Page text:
“The analogy between schemata and that of formats and plans is not complete. Real formats and plans incorporate a sharp distinction between form and content, but this is not true of schemata. The information that fills in the format at one moment in the cyclic process becomes a part of the format in the next, determining how further information is accepted. The schemata is not only the plan but also the executor of the plan. It is a pattern of action as well as a pattern for action.”

In addition to developing perception directives, the anticipatory schemata must also assure the continuity of perception over time. Because schemata are anticipations, they are the medium by which the past affects the future, and information already acquired determines what will be picked up next. In addition, however, some schemata are temporal in their very nature. When an object moves, for example, continuous and complex changes take place in the optic array. The schemata must be attuned to the overall progression of moving optical events. It must anticipate temporal patterns as well as well as spatial ones, in addition to serving as a continuously interactive process.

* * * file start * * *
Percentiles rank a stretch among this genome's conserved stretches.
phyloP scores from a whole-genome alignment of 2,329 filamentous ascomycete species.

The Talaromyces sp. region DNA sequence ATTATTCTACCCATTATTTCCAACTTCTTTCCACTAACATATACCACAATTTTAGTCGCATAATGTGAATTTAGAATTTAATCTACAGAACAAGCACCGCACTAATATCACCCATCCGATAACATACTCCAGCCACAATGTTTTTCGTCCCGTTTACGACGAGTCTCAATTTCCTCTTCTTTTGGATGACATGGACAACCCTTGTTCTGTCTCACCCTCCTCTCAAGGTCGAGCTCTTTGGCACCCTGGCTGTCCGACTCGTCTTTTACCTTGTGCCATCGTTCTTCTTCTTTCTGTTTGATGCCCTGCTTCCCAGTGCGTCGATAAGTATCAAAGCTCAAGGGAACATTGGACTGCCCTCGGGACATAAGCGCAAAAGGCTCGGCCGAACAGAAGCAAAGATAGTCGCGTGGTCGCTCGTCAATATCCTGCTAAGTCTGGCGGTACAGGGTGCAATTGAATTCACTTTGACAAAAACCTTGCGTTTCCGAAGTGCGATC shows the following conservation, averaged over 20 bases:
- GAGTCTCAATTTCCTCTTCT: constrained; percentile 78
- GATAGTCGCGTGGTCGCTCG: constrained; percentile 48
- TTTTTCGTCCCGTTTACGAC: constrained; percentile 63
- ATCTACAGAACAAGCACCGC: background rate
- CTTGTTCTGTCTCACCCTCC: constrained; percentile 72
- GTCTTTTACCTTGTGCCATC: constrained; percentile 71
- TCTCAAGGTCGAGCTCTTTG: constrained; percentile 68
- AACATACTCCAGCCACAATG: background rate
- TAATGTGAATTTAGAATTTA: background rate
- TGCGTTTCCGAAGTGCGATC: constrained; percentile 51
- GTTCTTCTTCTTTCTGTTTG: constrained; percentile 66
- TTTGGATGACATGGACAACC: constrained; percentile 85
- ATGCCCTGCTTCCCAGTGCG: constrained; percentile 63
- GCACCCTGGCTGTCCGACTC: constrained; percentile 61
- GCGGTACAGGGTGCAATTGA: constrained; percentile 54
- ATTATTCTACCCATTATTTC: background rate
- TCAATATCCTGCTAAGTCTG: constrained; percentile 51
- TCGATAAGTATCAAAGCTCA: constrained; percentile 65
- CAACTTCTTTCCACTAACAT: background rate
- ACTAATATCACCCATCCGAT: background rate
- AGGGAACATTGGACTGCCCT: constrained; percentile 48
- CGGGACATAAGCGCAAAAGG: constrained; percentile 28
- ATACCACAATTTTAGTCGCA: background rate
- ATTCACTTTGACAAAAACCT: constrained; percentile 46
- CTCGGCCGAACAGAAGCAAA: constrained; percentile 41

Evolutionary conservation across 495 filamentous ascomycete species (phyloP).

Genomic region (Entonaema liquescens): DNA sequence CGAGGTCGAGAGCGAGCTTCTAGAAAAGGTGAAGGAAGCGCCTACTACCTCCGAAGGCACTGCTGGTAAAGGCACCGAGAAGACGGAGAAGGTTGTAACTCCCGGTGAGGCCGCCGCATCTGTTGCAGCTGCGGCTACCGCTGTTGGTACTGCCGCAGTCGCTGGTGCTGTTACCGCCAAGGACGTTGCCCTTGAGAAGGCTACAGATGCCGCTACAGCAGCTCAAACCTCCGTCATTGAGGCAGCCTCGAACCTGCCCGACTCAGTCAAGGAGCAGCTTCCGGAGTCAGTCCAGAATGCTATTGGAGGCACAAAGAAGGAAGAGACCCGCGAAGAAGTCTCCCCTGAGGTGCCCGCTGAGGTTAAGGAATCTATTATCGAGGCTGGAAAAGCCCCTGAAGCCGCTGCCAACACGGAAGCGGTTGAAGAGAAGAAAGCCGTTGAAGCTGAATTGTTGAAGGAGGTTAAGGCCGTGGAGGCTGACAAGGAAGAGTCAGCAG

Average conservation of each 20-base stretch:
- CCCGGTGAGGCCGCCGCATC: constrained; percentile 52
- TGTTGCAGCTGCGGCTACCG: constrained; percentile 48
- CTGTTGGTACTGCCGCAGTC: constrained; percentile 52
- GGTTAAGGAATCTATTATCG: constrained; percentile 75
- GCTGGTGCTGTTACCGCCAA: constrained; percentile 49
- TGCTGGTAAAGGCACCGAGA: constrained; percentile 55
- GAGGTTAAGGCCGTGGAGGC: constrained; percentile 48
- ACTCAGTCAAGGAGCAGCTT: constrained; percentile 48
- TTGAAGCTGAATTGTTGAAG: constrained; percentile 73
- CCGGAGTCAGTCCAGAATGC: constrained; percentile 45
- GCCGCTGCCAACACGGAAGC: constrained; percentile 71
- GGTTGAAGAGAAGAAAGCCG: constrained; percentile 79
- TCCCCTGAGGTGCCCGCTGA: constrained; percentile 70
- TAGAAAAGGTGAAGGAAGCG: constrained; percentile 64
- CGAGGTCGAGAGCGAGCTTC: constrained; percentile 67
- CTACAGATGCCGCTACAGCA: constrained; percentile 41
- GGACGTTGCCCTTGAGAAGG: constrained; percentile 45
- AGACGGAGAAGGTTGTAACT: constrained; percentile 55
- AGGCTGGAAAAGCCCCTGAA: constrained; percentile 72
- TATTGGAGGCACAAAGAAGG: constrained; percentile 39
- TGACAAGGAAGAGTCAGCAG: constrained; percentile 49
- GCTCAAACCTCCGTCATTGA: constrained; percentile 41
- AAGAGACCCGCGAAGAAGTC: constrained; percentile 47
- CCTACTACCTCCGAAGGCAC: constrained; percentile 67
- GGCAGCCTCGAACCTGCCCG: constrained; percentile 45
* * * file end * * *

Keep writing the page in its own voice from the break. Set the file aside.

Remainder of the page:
This does not mean that we cannot pick up unanticipated information. Normally, however, the function of an unexpected stimulus is to initiate the cycle of perception itself; there is usually enough continuing information to support the cycle once it has begun. Even when there is not, the very act of searching or exploring for such information embeds what was picked up into some degree of context.